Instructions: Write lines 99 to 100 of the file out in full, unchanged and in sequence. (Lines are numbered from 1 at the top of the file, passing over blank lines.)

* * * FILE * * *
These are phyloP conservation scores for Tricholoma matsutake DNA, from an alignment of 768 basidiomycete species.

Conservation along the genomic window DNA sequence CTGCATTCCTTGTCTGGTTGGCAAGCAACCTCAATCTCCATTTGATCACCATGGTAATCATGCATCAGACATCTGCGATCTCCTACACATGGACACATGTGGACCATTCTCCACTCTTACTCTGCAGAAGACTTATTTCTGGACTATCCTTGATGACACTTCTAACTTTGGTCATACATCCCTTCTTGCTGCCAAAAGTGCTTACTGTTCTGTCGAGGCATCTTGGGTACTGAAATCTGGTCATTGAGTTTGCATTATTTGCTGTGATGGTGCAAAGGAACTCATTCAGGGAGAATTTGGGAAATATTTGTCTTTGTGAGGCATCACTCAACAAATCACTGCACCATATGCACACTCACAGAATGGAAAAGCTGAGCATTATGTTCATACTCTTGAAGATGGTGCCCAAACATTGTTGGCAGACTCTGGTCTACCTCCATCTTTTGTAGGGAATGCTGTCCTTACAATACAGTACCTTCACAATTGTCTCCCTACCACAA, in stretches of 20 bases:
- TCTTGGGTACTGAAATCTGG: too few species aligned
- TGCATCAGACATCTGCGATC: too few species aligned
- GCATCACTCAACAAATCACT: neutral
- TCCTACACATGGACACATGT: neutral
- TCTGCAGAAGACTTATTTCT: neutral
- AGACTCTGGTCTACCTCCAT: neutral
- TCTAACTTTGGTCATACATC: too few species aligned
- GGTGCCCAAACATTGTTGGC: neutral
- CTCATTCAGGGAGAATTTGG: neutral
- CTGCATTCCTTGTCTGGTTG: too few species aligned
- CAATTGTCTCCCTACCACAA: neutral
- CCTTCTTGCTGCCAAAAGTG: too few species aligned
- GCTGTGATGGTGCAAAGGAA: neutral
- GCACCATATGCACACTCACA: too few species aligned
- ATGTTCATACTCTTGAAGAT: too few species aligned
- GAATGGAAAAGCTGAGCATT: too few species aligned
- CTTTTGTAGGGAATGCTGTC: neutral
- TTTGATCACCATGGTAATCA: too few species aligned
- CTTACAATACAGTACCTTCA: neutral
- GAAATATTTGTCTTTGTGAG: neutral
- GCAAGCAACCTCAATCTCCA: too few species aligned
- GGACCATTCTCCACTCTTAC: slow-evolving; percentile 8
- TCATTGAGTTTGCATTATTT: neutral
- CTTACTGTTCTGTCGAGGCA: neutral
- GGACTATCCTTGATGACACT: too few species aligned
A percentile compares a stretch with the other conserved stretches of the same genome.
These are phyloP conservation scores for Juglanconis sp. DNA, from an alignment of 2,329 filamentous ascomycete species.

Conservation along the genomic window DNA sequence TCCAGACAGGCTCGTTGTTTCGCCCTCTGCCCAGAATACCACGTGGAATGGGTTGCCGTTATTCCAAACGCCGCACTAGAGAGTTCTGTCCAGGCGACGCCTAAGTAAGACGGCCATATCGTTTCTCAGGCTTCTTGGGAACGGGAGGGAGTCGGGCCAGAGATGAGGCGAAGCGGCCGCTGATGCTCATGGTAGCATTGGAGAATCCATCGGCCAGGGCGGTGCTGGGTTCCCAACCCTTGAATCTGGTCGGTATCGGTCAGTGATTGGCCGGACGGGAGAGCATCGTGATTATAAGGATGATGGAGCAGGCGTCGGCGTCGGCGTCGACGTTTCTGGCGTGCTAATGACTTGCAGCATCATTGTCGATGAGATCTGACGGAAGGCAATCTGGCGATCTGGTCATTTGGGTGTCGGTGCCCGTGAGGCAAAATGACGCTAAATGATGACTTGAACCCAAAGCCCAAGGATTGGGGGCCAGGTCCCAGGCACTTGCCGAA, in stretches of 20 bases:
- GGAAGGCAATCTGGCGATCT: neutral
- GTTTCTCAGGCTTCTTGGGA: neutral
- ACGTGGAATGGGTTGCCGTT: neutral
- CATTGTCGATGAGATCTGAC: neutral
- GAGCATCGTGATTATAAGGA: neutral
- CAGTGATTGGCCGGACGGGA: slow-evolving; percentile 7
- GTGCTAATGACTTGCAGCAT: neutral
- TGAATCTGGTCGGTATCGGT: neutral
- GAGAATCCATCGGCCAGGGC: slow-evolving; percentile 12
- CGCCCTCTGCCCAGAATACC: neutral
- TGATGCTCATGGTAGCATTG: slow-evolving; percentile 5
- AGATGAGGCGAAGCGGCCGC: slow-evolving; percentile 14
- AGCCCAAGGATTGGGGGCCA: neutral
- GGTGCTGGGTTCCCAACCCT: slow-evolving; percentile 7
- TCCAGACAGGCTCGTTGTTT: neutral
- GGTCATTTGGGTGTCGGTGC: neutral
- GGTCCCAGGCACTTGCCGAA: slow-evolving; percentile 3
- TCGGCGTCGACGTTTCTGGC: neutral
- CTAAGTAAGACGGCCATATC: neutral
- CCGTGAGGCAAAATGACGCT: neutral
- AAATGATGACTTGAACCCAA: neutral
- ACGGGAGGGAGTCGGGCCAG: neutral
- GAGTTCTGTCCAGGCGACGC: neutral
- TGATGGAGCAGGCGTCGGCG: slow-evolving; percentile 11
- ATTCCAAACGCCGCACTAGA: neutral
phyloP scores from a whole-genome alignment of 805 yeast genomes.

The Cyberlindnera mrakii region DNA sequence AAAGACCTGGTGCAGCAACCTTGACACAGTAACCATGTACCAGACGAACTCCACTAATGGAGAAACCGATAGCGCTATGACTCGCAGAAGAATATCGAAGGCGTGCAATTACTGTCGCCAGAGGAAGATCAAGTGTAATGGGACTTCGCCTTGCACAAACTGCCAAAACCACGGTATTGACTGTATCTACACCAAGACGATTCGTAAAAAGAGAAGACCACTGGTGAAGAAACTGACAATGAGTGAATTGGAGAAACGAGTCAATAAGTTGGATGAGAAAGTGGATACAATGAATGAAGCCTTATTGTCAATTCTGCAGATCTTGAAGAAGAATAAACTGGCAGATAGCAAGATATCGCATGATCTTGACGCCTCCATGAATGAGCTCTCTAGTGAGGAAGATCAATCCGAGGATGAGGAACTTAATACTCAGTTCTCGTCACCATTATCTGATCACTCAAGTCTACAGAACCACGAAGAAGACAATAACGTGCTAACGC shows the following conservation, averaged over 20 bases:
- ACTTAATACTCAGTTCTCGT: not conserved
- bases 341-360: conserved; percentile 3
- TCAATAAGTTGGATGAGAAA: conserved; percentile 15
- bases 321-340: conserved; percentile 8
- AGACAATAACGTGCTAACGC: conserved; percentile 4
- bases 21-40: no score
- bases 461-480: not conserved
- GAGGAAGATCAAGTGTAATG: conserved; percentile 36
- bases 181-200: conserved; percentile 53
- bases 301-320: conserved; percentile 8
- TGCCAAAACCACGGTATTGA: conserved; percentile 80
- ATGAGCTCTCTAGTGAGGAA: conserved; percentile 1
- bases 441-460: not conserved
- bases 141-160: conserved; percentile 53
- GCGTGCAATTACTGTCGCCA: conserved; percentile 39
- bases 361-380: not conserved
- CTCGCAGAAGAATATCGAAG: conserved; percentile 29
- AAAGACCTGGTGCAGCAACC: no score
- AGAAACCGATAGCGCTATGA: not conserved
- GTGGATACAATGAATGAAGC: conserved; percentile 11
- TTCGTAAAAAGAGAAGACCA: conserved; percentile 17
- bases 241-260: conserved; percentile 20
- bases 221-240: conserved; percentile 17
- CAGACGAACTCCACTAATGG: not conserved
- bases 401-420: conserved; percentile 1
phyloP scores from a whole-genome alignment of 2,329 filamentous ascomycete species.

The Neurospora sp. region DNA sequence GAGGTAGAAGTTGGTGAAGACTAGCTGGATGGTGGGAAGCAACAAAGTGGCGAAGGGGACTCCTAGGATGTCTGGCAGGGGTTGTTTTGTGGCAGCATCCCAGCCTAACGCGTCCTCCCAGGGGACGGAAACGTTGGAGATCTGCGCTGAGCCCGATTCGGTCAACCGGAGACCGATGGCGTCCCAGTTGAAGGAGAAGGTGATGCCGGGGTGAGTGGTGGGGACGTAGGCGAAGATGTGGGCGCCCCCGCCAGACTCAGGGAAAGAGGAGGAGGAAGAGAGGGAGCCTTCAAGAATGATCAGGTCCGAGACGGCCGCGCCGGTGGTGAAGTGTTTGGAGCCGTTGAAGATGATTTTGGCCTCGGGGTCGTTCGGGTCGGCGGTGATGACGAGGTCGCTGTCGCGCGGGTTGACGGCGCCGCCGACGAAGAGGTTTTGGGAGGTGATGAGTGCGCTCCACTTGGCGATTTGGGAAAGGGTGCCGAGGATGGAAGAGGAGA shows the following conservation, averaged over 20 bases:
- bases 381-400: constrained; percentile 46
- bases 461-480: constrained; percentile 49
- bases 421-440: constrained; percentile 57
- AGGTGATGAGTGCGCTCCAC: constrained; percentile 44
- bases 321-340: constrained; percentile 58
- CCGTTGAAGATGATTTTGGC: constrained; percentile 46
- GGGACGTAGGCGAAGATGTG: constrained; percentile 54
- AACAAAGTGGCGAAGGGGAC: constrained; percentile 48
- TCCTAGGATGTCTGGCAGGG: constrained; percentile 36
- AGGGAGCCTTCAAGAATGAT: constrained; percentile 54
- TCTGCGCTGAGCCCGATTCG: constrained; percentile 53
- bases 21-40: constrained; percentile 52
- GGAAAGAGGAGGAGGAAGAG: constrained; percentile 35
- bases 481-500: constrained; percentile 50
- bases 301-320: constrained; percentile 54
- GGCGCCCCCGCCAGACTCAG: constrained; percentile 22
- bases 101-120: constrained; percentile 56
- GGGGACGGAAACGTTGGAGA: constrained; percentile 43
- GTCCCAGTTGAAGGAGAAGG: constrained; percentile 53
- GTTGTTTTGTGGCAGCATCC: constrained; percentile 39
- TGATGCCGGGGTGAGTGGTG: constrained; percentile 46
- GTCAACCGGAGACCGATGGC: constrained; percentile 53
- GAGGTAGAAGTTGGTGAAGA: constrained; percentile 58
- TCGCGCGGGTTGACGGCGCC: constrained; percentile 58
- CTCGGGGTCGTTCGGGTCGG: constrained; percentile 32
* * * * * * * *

- bases 301-320: constrained; percentile 54
- GGCGCCCCCGCCAGACTCAG: constrained; percentile 22